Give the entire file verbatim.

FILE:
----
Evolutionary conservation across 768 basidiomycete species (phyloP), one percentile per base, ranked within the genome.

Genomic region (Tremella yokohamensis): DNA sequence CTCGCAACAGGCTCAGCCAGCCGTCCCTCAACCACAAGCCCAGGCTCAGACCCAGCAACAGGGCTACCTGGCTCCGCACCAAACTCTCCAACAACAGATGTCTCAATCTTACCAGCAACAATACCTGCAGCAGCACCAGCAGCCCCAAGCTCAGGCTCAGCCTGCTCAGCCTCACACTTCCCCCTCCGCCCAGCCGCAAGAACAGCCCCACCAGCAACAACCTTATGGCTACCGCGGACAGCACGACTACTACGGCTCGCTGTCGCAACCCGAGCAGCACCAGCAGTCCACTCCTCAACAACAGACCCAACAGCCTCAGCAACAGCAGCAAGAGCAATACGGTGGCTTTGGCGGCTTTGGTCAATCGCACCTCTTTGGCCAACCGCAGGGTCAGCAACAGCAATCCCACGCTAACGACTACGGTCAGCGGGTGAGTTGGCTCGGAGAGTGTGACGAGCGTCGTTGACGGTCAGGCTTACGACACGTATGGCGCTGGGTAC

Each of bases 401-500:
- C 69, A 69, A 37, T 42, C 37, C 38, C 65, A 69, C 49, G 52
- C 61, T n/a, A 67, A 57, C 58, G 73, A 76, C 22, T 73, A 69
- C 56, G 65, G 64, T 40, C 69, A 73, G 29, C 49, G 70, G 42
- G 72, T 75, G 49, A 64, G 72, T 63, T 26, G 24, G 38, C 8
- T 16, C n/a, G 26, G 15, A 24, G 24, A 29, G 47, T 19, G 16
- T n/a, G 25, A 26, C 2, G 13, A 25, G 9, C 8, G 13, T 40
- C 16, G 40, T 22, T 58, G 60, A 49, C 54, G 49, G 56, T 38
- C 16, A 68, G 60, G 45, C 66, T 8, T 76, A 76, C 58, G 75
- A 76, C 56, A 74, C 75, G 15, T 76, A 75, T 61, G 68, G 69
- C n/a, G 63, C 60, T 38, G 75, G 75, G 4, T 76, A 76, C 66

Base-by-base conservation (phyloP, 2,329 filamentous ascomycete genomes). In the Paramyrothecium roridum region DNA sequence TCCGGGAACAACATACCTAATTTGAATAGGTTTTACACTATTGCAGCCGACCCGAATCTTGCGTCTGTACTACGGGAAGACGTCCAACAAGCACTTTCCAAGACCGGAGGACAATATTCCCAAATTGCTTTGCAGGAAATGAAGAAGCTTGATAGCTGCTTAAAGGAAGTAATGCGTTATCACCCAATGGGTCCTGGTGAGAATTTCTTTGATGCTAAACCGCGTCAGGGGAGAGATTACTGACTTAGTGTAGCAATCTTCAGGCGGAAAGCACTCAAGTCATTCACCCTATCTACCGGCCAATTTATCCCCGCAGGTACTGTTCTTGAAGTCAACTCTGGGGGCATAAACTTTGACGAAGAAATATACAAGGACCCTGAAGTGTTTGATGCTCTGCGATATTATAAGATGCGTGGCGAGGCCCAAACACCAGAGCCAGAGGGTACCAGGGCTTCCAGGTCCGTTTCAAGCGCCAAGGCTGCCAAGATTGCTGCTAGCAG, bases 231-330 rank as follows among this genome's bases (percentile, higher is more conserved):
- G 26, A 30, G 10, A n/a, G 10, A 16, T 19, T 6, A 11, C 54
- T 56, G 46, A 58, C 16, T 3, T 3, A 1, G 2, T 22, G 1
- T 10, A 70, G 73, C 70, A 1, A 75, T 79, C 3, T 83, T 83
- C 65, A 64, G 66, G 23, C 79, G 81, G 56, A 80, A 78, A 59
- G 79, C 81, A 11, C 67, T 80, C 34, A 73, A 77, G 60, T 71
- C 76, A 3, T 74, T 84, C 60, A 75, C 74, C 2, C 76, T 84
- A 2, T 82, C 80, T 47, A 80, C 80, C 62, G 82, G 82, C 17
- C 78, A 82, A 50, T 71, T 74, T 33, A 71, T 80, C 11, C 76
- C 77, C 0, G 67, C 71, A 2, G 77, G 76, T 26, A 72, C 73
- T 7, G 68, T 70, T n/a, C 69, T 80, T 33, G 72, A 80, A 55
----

Evolutionary conservation across 768 basidiomycete species (phyloP), one percentile per base, ranked within the genome.

Genomic region (Tremella yokohamensis): DNA sequence CTCGCAACAGGCTCAGCCAGCCGTCCCTCAACCACAAGCCCAGGCTCAGACCCAGCAACAGGGCTACCTGGCTCCGCACCAAACTCTCCAACAACAGATGTCTCAATCTTACCAGCAACAATACCTGCAGCAGCACCAGCAGCCCCAAGCTCAGGCTCAGCCTGCTCAGCCTCACACTTCCCCCTCCGCCCAGCCGCAAGAACAGCCCCACCAGCAACAACCTTATGGCTACCGCGGACAGCACGACTACTACGGCTCGCTGTCGCAACCCGAGCAGCACCAGCAGTCCACTCCTCAACAACAGACCCAACAGCCTCAGCAACAGCAGCAAGAGCAATACGGTGGCTTTGGCGGCTTTGGTCAATCGCACCTCTTTGGCCAACCGCAGGGTCAGCAACAGCAATCCCACGCTAACGACTACGGTCAGCGGGTGAGTTGGCTCGGAGAGTGTGACGAGCGTCGTTGACGGTCAGGCTTACGACACGTATGGCGCTGGGTAC

Each of bases 401-500:
- C 69, A 69, A 37, T 42, C 37, C 38, C 65, A 69, C 49, G 52
- C 61, T n/a, A 67, A 57, C 58, G 73, A 76, C 22, T 73, A 69
- C 56, G 65, G 64, T 40, C 69, A 73, G 29, C 49, G 70, G 42
- G 72, T 75, G 49, A 64, G 72, T 63, T 26, G 24, G 38, C 8
- T 16, C n/a, G 26, G 15, A 24, G 24, A 29, G 47, T 19, G 16
- T n/a, G 25, A 26, C 2, G 13, A 25, G 9, C 8, G 13, T 40
- C 16, G 40, T 22, T 58, G 60, A 49, C 54, G 49, G 56, T 38
- C 16, A 68, G 60, G 45, C 66, T 8, T 76, A 76, C 58, G 75
- A 76, C 56, A 74, C 75, G 15, T 76, A 75, T 61, G 68, G 69
- C n/a, G 63, C 60, T 38, G 75, G 75, G 4, T 76, A 76, C 66

Base-by-base conservation (phyloP, 2,329 filamentous ascomycete genomes). In the Paramyrothecium roridum region DNA sequence TCCGGGAACAACATACCTAATTTGAATAGGTTTTACACTATTGCAGCCGACCCGAATCTTGCGTCTGTACTACGGGAAGACGTCCAACAAGCACTTTCCAAGACCGGAGGACAATATTCCCAAATTGCTTTGCAGGAAATGAAGAAGCTTGATAGCTGCTTAAAGGAAGTAATGCGTTATCACCCAATGGGTCCTGGTGAGAATTTCTTTGATGCTAAACCGCGTCAGGGGAGAGATTACTGACTTAGTGTAGCAATCTTCAGGCGGAAAGCACTCAAGTCATTCACCCTATCTACCGGCCAATTTATCCCCGCAGGTACTGTTCTTGAAGTCAACTCTGGGGGCATAAACTTTGACGAAGAAATATACAAGGACCCTGAAGTGTTTGATGCTCTGCGATATTATAAGATGCGTGGCGAGGCCCAAACACCAGAGCCAGAGGGTACCAGGGCTTCCAGGTCCGTTTCAAGCGCCAAGGCTGCCAAGATTGCTGCTAGCAG, bases 231-330 rank as follows among this genome's bases (percentile, higher is more conserved):
- G 26, A 30, G 10, A n/a, G 10, A 16, T 19, T 6, A 11, C 54
- T 56, G 46, A 58, C 16, T 3, T 3, A 1, G 2, T 22, G 1
- T 10, A 70, G 73, C 70, A 1, A 75, T 79, C 3, T 83, T 83
- C 65, A 64, G 66, G 23, C 79, G 81, G 56, A 80, A 78, A 59
- G 79, C 81, A 11, C 67, T 80, C 34, A 73, A 77, G 60, T 71
- C 76, A 3, T 74, T 84, C 60, A 75, C 74, C 2, C 76, T 84
- A 2, T 82, C 80, T 47, A 80, C 80, C 62, G 82, G 82, C 17
- C 78, A 82, A 50, T 71, T 74, T 33, A 71, T 80, C 11, C 76
- C 77, C 0, G 67, C 71, A 2, G 77, G 76, T 26, A 72, C 73
- T 7, G 68, T 70, T n/a, C 69, T 80, T 33, G 72, A 80, A 55